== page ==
A survey of 1,150 parents attending one of four Victorian hospital EDs with a sick or injured child has revealed only one in five contacted the service, which was established eight years ago in part to help manage demand for healthcare services.
More than half who did not call thought the service would not be helpful, and 16 per cent were unaware it even existed.
The findings, released today in Emergency Medicine Australasia, are part of an ongoing research collaboration between University of Melbourne, The Royal Children’s Hospital and the Victorian Department of Health and Human Services to better understand the underlying causes of sustained growth in paediatric ED presentation numbers across the State.
Lead researcher Professor Gary Freed said growth in the number of children being taken to ED with lower urgency conditions, already almost 100,000 per year in Victoria alone, was putting unsustainable pressure on health services and contributing to long wait times for children and their families.
“Patient telephone triage has been cited as a strategy for helping to manage this growing paediatric demand by providing reassurance or redirecting callers, where appropriate, to primary healthcare providers, but this research suggests some changes in the system are needed,” Professor Freed said.
“Of the 230 parents in our study who had contacted Nurse on Call, 70 per cent had been advised to take their child to ED for a condition then triaged as lower urgency at the ED. A further 22 per cent went to ED because they remained worried about their child after the call.”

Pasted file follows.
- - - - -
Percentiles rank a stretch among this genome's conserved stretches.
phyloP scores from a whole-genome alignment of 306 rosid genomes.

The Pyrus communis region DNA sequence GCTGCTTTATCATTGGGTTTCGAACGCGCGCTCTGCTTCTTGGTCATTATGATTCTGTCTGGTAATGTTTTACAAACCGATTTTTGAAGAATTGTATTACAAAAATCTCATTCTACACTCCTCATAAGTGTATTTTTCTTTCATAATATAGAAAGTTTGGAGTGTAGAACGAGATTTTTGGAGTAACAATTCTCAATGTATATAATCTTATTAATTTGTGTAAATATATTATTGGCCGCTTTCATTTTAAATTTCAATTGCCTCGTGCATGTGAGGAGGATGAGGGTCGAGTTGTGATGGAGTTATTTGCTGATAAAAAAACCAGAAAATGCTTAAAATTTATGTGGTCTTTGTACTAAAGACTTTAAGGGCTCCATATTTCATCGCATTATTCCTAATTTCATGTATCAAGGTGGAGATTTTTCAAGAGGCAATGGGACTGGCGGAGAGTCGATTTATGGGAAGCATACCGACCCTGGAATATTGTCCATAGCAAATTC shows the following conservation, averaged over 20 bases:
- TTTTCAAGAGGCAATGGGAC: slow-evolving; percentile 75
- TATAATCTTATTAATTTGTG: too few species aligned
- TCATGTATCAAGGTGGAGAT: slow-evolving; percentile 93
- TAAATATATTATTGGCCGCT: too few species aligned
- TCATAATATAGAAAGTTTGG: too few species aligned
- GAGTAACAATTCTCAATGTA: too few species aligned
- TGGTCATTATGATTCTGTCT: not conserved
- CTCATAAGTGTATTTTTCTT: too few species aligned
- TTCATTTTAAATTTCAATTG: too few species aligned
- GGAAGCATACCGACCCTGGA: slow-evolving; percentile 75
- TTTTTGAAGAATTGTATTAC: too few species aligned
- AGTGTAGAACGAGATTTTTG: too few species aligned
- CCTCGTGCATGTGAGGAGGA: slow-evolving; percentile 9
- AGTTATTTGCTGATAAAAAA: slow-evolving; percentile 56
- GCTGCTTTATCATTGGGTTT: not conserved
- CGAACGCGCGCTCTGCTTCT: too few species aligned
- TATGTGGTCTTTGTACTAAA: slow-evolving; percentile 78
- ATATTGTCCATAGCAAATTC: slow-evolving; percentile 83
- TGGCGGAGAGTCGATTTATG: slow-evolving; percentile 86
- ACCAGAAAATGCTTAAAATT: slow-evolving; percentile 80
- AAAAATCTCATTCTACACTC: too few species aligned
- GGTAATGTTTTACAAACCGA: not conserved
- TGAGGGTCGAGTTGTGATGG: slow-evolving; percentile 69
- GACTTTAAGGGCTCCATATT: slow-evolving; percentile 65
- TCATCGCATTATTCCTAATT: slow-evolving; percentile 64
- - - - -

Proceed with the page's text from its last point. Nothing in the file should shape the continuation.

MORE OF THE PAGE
Professor Freed said that a previous audit of the service showed Nurse On Call received approximately 1,000 calls per day, and it was important to note the research captured only those parents who attended ED, leaving the percentage of families who sourced alternative healthcare services as a result of speaking to a Nurse On Call operator unknown.
“What these findings tell us is that if we are going to effectively tackle the challenge of growing ED presentations for lower urgency cases, we need data to understand the situation and to inform evidence based solutions,” Professor Freed said.
Professor Freed said possible responses to the findings included further research to track outcomes linked to Nurse On Call contacts, and promotional campaigns to increase awareness of Nurse on Call, particularly at EDs and GP clinics.
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